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The One Plan approach: The philosophy and implementation of CBSG's approach to integrated species conservation planning

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Vol 14 2013
Towards Integrated
Species Conservation
The endangered African wild dog (Lycaon pictus) has been restored in South Africa using an integrated species
conservation approach, including active metapopulation management. | © Rob Till
The One Plan Approach:
The Philosophy and Implementation
of CBSG’s Approach to Integrated
Species Conservation Planning
»
Onnie Byers1,*, Caroline Lees2, Jonathan Wilcken3 & Christoph Schwitzer4
One Plan Approach
1 IUCN SSC Conservation Breeding
Specialist Group, Apple Valley, MN, USA
2 IUCN SSC Conservation Breeding
Specialist Group Australasia,
c/o Auckland Zoo, Auckland,
New Zealand
3 Auckland Zoo, Auckland, New Zealand
4 Bristol Zoo Gardens, Bristol, UK
* E-mail for correspondence:
onnie@cbsg.org
Summary
An increasing number of threatened
species are dependent on continuing
management for their survival. For
these species, it makes little sense to
conduct separate and independent

on whether these interventions take
place in the wild, in increasingly
managed parks and reserves or in
zoos. The One Plan approach pro-
posed by the IUCN SSC Conservation
Breeding Specialist Group (CBSG)
promotes integrated species con-
servation planning, which considers
all populations of the species, inside
The Need
As habitats are increasingly altered
and wild animal and plant popula-
tions impacted by human activities,
a growing number of the world’s
species are dependent on continuing
management for their survival and
ultimate conservation. Scott et al.
(2010) stated that 84% of the species
listed under the US Endangered

“conservation reliant” and will require
-
ventions. Widespread threats such
as habitat loss, poaching, invasive
species and disease often lead to
smaller, isolated populations that
require conservation action, not only
to avoid extinction but to achieve

(2005): “securing, for the long term,
populations of species in natural
ecosystems and habitats”, and more
et al. (2011):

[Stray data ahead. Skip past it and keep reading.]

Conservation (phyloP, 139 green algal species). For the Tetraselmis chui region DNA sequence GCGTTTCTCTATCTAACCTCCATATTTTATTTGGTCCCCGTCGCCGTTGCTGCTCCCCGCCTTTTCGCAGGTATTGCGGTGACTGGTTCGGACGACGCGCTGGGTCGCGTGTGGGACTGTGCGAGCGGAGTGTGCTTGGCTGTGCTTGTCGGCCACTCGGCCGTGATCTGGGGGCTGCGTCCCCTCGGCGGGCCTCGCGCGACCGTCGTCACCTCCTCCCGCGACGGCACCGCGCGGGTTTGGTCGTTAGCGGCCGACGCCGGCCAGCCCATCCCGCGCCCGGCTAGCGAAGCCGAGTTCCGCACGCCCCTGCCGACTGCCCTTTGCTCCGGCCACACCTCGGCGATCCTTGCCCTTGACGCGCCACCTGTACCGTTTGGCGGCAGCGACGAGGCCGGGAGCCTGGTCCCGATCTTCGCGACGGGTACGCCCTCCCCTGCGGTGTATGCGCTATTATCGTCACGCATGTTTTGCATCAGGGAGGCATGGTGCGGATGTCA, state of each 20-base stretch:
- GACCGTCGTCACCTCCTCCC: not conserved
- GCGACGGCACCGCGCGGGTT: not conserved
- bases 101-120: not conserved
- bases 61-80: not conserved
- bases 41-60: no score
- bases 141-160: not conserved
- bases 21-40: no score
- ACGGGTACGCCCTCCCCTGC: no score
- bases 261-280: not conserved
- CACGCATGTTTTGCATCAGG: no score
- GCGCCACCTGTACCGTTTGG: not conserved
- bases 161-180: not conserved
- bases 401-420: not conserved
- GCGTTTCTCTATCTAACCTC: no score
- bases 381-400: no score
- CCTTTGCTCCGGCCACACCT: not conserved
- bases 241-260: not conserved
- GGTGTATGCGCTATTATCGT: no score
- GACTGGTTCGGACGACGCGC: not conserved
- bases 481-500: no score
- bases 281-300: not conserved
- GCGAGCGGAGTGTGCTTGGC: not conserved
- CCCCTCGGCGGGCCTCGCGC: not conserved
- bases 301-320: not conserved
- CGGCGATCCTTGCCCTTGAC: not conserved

“maintaining multiple populations
across the range of the species in
representative ecological settings,
with replicate populations in each
setting. These populations should be
self-sustaining, healthy, and geneti-
cally robust – and therefore resilient
to climate and other environmental
changes”.
These threats are not only impact-
ing currently endangered species. In

of climate change on biodiversity
loss, Warren et al. (2013) found that
without mitigation, large range
contractions can be expected even
among common and widespread
species, amounting to a substantial
global reduction in biodiversity and
ecosystem services by the end of

planning, and the optimal use of lim-
ited resources, across the spectrum
of management is essential if we
hope to contribute to achieving the
global biodiversity targets agreed
upon by the Conference of the Par-
ties to the Convention on Biological
Diversity in Nagoya, Japan, in 2010,
commonly referred to as the Aichi
Biodiversity Targets.
Two Plans Are Not
Better Than One
An obstacle to this, however, is that
species conservation planning has
traditionally followed two parallel
but separate tracks. Field biolo-
gists, wildlife managers and con-
servationists monitor wild popula-
tions, evaluate threats and develop
conservation strategies and actions
to conserve threatened species in
the wild. Meanwhile, the zoo and
aquarium community develops long-
term goals for ex situ populations,
sometimes without full access to
information about the threats faced
by the species’ wild counterparts
and the opportunities for supporting
those populations. While each man-
agement plan strives for viability of
a particular population, too seldom
are these plans developed together
to maximise the conservation ben-

and outside their natural range,
under all conditions of management,
engaging all responsible parties and
all available resources from the very
start of any species conservation
planning initiative. The One Plan
approach aims to: establish new
partnerships; ensure that intensively
managed populations are as useful
as possible to species conservation;
increase the level of trust and un-
derstanding among conservationists
across all conditions of management
of a species; accelerate the evolu-
tion of species planning tools; and
ultimately lead species conservation
towards the aspirations embodied in
the Aichi Biodiversity Targets.
The international zoo community
has made tremendous progress
recently on the design and develop-
ment of Global Species Management
Plans (GSMPs). However, this label is
a misnomer, as the population being
planned for is the global captive pop-
ulation, not the global population
as a whole. These programmes are
designed to general principles usu-
ally aimed at retaining conservation
value through close management
of demographic health and gene
diversity. However, their planning
lacks the comprehensive input from
in situ conservation managers that
would enable customisation towards

the species as a whole. Without this
input, GSMPs, or indeed any captive
breeding programmes, will not nec-
essarily be large enough, genetically
diverse enough, productive enough,
in the right kinds of facilities or in
the right place at the right time to
provide the support that they could
to wild populations.
On the other hand, too many con-
servation planning and Red List-